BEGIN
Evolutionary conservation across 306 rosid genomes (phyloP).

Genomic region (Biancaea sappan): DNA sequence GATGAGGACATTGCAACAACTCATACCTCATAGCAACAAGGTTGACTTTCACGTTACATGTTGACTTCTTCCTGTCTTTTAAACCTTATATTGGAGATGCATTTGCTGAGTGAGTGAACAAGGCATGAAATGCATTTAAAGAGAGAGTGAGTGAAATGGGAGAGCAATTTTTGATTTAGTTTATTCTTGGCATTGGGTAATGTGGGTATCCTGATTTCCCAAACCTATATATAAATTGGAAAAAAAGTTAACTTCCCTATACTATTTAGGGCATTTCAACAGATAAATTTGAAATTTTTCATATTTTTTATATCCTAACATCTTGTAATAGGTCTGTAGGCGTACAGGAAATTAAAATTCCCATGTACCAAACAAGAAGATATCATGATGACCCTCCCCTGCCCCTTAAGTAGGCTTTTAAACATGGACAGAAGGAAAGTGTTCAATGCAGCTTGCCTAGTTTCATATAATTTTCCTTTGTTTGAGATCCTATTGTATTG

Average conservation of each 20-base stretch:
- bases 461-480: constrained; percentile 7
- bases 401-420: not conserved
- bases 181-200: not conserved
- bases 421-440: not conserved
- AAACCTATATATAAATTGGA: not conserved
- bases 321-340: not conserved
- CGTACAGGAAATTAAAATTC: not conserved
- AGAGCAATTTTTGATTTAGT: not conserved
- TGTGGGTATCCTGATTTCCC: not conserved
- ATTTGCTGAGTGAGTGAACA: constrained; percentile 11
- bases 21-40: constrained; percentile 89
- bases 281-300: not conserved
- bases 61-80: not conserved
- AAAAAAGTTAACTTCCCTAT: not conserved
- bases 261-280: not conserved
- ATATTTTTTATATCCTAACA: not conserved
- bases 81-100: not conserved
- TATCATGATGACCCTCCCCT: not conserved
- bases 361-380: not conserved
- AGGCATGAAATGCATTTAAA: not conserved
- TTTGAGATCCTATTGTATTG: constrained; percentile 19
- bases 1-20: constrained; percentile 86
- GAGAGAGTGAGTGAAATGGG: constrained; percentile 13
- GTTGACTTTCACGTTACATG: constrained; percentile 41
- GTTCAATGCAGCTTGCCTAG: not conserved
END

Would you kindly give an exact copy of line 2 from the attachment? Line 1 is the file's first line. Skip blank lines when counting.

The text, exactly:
Genomic region (Biancaea sappan): DNA sequence GATGAGGACATTGCAACAACTCATACCTCATAGCAACAAGGTTGACTTTCACGTTACATGTTGACTTCTTCCTGTCTTTTAAACCTTATATTGGAGATGCATTTGCTGAGTGAGTGAACAAGGCATGAAATGCATTTAAAGAGAGAGTGAGTGAAATGGGAGAGCAATTTTTGATTTAGTTTATTCTTGGCATTGGGTAATGTGGGTATCCTGATTTCCCAAACCTATATATAAATTGGAAAAAAAGTTAACTTCCCTATACTATTTAGGGCATTTCAACAGATAAATTTGAAATTTTTCATATTTTTTATATCCTAACATCTTGTAATAGGTCTGTAGGCGTACAGGAAATTAAAATTCCCATGTACCAAACAAGAAGATATCATGATGACCCTCCCCTGCCCCTTAAGTAGGCTTTTAAACATGGACAGAAGGAAAGTGTTCAATGCAGCTTGCCTAGTTTCATATAATTTTCCTTTGTTTGAGATCCTATTGTATTG